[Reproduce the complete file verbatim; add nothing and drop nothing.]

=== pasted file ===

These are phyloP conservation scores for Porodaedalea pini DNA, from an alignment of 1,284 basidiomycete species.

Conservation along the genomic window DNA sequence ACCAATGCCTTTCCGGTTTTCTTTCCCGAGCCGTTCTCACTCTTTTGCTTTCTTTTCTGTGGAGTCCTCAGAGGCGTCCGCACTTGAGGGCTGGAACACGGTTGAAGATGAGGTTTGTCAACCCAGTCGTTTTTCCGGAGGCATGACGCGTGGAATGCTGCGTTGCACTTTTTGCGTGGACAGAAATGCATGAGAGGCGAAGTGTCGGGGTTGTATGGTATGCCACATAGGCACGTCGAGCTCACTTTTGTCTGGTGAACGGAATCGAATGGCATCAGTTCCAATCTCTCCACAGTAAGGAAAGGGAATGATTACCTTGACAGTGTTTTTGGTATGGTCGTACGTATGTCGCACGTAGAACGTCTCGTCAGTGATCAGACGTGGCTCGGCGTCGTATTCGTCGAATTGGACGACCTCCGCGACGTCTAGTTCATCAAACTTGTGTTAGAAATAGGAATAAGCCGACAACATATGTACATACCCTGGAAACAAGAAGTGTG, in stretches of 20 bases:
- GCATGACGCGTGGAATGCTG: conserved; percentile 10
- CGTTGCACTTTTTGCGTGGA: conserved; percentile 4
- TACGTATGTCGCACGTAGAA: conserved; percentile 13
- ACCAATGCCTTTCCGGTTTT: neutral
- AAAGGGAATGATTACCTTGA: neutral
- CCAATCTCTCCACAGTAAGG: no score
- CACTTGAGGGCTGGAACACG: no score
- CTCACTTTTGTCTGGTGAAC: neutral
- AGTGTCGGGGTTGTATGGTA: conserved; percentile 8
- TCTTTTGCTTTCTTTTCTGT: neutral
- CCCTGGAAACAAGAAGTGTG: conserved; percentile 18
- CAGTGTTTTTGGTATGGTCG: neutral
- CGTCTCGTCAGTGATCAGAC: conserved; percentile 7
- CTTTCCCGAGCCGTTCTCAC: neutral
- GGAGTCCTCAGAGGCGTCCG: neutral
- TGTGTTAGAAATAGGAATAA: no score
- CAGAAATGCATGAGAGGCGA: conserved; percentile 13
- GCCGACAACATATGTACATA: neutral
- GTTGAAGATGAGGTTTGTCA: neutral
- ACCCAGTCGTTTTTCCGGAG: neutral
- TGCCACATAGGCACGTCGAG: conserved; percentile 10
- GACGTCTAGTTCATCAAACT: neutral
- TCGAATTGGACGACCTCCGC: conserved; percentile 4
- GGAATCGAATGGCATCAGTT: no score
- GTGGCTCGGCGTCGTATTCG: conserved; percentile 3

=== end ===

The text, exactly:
These are phyloP conservation scores for Porodaedalea pini DNA, from an alignment of 1,284 basidiomycete species.

Conservation along the genomic window DNA sequence ACCAATGCCTTTCCGGTTTTCTTTCCCGAGCCGTTCTCACTCTTTTGCTTTCTTTTCTGTGGAGTCCTCAGAGGCGTCCGCACTTGAGGGCTGGAACACGGTTGAAGATGAGGTTTGTCAACCCAGTCGTTTTTCCGGAGGCATGACGCGTGGAATGCTGCGTTGCACTTTTTGCGTGGACAGAAATGCATGAGAGGCGAAGTGTCGGGGTTGTATGGTATGCCACATAGGCACGTCGAGCTCACTTTTGTCTGGTGAACGGAATCGAATGGCATCAGTTCCAATCTCTCCACAGTAAGGAAAGGGAATGATTACCTTGACAGTGTTTTTGGTATGGTCGTACGTATGTCGCACGTAGAACGTCTCGTCAGTGATCAGACGTGGCTCGGCGTCGTATTCGTCGAATTGGACGACCTCCGCGACGTCTAGTTCATCAAACTTGTGTTAGAAATAGGAATAAGCCGACAACATATGTACATACCCTGGAAACAAGAAGTGTG, in stretches of 20 bases:
- GCATGACGCGTGGAATGCTG: conserved; percentile 10
- CGTTGCACTTTTTGCGTGGA: conserved; percentile 4
- TACGTATGTCGCACGTAGAA: conserved; percentile 13
- ACCAATGCCTTTCCGGTTTT: neutral
- AAAGGGAATGATTACCTTGA: neutral
- CCAATCTCTCCACAGTAAGG: no score
- CACTTGAGGGCTGGAACACG: no score
- CTCACTTTTGTCTGGTGAAC: neutral
- AGTGTCGGGGTTGTATGGTA: conserved; percentile 8
- TCTTTTGCTTTCTTTTCTGT: neutral
- CCCTGGAAACAAGAAGTGTG: conserved; percentile 18
- CAGTGTTTTTGGTATGGTCG: neutral
- CGTCTCGTCAGTGATCAGAC: conserved; percentile 7
- CTTTCCCGAGCCGTTCTCAC: neutral
- GGAGTCCTCAGAGGCGTCCG: neutral
- TGTGTTAGAAATAGGAATAA: no score
- CAGAAATGCATGAGAGGCGA: conserved; percentile 13
- GCCGACAACATATGTACATA: neutral
- GTTGAAGATGAGGTTTGTCA: neutral
- ACCCAGTCGTTTTTCCGGAG: neutral
- TGCCACATAGGCACGTCGAG: conserved; percentile 10
- GACGTCTAGTTCATCAAACT: neutral
- TCGAATTGGACGACCTCCGC: conserved; percentile 4
- GGAATCGAATGGCATCAGTT: no score
- GTGGCTCGGCGTCGTATTCG: conserved; percentile 3